Lawmakers have passed the American Rescue Plan Act, allowing companies to continue receiving tax credits under certain conditions through September, along with other changes.
The Families First Coronavirus Response Act, which initially allowed for the tax credits, expired on December 31. But the Consolidated Appropriations Act of 2021 allowed employers to receive tax credits through March 31, 2021, if they voluntarily complied with the expired coronavirus relief regulations.
The American Rescue Plan Act continued to make updates, adding five important changes to the tax credits beginning April 1:
Tax credits are extended through September 30, 2021. A qualified employer who voluntarily complies with federal regulations can now receive tax credits for paid sick leave wages or emergency FMLA wages through September 30.
Expanded reasons for paid sick leave and emergency FMLA. The American Rescue Plan now allows a credit for wages paid to an employee who is:
Employees receive another 10 days of paid sick leave. Another 10 days of paid sick leave will be available to employees on April 1.
The reasons for emergency FMLA and monetary cap are expanded. The qualifying reasons for emergency FMLA are no longer limited to just caring for a child whose school or place of care is closed because of COVID-19. The 10-day waiting period for the paid family leave is eliminated. The qualifying reasons now include the same qualifying reasons as paid sick leave. The monetary caps for family paid leave are two-thirds of the employee’s regular rate up to $200/day and a total tax credit of $12,000/person. The 12 weeks of emergency FMLA is also reset as of April 1.
Employers cannot discriminate. Employers cannot receive a tax credit if it favors highly paid employees, full-time employees, or based on employment tenure in providing paid sick leave and emergency FMLA.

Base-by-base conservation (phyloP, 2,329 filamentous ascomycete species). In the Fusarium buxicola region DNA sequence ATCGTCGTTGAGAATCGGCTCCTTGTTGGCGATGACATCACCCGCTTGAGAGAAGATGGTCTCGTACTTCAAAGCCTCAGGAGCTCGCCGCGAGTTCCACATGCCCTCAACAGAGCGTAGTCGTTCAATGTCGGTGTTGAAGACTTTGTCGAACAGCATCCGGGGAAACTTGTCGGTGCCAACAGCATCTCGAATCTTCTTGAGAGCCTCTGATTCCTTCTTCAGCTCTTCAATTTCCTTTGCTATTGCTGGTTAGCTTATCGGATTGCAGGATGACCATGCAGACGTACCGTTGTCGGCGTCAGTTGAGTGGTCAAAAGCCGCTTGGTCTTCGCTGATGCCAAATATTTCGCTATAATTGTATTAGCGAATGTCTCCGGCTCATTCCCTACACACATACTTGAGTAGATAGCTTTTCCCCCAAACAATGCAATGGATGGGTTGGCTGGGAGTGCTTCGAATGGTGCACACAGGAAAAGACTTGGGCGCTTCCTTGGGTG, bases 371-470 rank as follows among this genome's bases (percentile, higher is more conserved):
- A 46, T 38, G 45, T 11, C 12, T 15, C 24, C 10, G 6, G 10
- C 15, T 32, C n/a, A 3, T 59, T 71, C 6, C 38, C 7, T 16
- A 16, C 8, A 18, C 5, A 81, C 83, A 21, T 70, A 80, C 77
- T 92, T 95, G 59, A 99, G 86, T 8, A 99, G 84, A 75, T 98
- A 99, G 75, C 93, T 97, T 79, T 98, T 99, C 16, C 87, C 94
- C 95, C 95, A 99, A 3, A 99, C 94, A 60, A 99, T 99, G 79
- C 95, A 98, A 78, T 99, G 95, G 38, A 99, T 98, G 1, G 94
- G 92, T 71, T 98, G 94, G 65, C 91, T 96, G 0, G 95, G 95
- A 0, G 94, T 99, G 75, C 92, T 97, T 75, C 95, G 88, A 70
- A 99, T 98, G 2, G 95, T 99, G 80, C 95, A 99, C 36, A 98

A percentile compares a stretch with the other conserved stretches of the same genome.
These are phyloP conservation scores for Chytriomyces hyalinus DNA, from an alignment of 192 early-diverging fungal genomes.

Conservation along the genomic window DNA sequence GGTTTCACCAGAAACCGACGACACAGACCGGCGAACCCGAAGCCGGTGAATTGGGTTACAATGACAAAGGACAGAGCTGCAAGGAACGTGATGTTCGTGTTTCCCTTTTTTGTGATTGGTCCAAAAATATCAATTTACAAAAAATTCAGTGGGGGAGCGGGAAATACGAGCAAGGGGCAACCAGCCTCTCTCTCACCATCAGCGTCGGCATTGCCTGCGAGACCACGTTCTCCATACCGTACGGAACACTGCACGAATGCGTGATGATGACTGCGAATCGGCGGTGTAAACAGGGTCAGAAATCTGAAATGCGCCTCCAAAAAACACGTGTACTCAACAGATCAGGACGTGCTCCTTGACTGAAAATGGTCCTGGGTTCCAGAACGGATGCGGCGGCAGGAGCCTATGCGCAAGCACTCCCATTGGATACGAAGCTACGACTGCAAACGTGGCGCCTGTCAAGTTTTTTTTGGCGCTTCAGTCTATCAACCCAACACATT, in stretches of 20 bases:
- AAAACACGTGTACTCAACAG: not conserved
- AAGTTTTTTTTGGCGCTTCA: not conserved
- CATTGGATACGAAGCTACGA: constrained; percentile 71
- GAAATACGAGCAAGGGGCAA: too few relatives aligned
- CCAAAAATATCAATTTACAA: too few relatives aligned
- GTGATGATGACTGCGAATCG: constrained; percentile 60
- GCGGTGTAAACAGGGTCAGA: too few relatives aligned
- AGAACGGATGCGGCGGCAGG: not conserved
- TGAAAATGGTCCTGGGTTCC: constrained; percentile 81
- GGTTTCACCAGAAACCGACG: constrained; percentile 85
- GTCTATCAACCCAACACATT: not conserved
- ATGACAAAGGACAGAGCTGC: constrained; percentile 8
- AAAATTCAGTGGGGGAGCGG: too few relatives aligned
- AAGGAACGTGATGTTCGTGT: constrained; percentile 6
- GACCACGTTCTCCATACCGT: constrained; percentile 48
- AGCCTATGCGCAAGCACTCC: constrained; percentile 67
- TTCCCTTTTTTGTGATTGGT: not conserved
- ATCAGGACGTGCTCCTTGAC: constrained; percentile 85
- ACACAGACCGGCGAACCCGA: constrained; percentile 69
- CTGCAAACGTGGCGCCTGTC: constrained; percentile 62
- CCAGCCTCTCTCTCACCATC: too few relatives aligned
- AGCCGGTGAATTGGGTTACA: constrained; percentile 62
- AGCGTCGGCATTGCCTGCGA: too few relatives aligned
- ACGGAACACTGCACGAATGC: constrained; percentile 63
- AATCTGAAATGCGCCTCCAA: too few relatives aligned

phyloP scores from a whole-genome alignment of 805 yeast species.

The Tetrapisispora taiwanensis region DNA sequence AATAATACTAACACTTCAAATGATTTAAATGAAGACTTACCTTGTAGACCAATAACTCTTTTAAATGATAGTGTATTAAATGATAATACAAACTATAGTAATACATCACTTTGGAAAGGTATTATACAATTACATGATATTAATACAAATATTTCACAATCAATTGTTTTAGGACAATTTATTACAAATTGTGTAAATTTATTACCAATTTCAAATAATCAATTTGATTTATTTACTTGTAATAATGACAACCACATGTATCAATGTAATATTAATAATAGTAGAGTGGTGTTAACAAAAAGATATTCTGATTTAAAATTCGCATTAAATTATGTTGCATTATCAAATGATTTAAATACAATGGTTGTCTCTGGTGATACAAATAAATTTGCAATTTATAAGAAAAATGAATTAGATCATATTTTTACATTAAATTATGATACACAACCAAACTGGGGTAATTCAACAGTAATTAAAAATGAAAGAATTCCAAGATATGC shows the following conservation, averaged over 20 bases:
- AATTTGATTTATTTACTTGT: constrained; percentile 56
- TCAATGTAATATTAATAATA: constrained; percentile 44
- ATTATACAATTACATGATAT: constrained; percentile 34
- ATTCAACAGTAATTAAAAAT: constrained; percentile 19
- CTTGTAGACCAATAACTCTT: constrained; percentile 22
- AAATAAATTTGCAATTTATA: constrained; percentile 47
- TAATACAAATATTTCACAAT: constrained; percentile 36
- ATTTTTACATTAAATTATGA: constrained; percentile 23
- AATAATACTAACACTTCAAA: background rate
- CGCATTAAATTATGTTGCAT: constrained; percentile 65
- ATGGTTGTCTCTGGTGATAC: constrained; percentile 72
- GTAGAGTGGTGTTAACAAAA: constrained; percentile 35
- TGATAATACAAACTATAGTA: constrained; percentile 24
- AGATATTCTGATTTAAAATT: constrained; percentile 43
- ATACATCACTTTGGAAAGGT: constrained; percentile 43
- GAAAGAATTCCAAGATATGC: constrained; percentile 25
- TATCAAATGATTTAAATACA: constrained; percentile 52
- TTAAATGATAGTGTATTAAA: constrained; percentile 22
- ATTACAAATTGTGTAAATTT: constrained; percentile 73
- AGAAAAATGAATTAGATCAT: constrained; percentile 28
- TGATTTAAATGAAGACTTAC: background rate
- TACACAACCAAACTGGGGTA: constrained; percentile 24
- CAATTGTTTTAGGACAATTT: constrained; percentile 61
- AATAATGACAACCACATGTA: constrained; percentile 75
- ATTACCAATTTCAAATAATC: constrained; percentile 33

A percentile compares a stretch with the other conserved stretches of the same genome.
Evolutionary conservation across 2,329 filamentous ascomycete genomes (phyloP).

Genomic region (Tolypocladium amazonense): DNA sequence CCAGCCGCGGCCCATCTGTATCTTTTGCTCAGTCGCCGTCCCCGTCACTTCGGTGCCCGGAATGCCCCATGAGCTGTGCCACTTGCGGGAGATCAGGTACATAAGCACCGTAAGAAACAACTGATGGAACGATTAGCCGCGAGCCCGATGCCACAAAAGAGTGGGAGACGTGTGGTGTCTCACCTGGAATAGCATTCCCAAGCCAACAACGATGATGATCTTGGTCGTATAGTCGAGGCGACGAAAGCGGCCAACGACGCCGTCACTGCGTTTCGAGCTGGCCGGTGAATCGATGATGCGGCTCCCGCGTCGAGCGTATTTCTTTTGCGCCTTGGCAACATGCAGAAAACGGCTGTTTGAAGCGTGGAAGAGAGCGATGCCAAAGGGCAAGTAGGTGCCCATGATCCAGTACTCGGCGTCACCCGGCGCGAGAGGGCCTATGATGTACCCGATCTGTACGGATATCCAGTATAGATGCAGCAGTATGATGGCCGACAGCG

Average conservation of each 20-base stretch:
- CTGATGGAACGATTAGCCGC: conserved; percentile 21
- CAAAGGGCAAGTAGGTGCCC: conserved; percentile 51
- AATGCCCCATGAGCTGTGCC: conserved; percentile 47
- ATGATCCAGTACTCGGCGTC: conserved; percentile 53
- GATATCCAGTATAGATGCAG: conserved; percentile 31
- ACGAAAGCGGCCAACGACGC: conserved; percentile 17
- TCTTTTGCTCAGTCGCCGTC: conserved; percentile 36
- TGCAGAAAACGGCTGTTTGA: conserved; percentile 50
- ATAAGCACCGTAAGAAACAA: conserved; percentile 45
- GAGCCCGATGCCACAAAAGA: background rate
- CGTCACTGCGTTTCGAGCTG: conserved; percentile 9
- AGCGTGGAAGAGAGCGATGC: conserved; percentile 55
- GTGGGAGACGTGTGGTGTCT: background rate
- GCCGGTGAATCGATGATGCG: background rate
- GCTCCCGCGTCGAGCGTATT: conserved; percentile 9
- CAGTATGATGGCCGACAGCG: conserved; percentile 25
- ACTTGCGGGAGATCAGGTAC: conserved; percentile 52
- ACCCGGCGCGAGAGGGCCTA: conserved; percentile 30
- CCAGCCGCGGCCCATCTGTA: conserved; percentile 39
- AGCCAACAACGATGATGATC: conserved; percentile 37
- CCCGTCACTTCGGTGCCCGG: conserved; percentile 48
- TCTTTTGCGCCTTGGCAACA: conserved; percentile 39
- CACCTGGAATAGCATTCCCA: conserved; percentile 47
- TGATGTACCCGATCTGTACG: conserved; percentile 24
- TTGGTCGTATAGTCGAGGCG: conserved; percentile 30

The American Rescue Plan Act also gives laid-off employees a 100% COBRA subsidy for up to six months. The subsidy applies to anyone who has lost health coverage since November 1, 2019, because of an involuntary termination or reduction in hours, and is funded by a payroll tax credit taken by the employer. It does not include employees that quit or retire.
No later than May 31, 2021, employers must notify these employees and their covered family members of the opportunity to obtain health coverage, even if they did not initially elect COBRA. The U.S. Department of Labor is expected to issue model notices within the next 30 days.
In light of the required COBRA subsidy, employers offering severance packages that typically include COBRA reimbursement may want to eliminate that feature from packages. Employers should also prepare for the likely increase in COBRA elections and coordinate with their COBRA administrators to ensure that they will promptly send out notices and appropriately document the tax credits.
If you have questions about any of the updates in the American Rescue Plan Act, please contact Michael Crocenzi, Joshua Schwartz or any member of the Barley Snyder Employment Practice Group.
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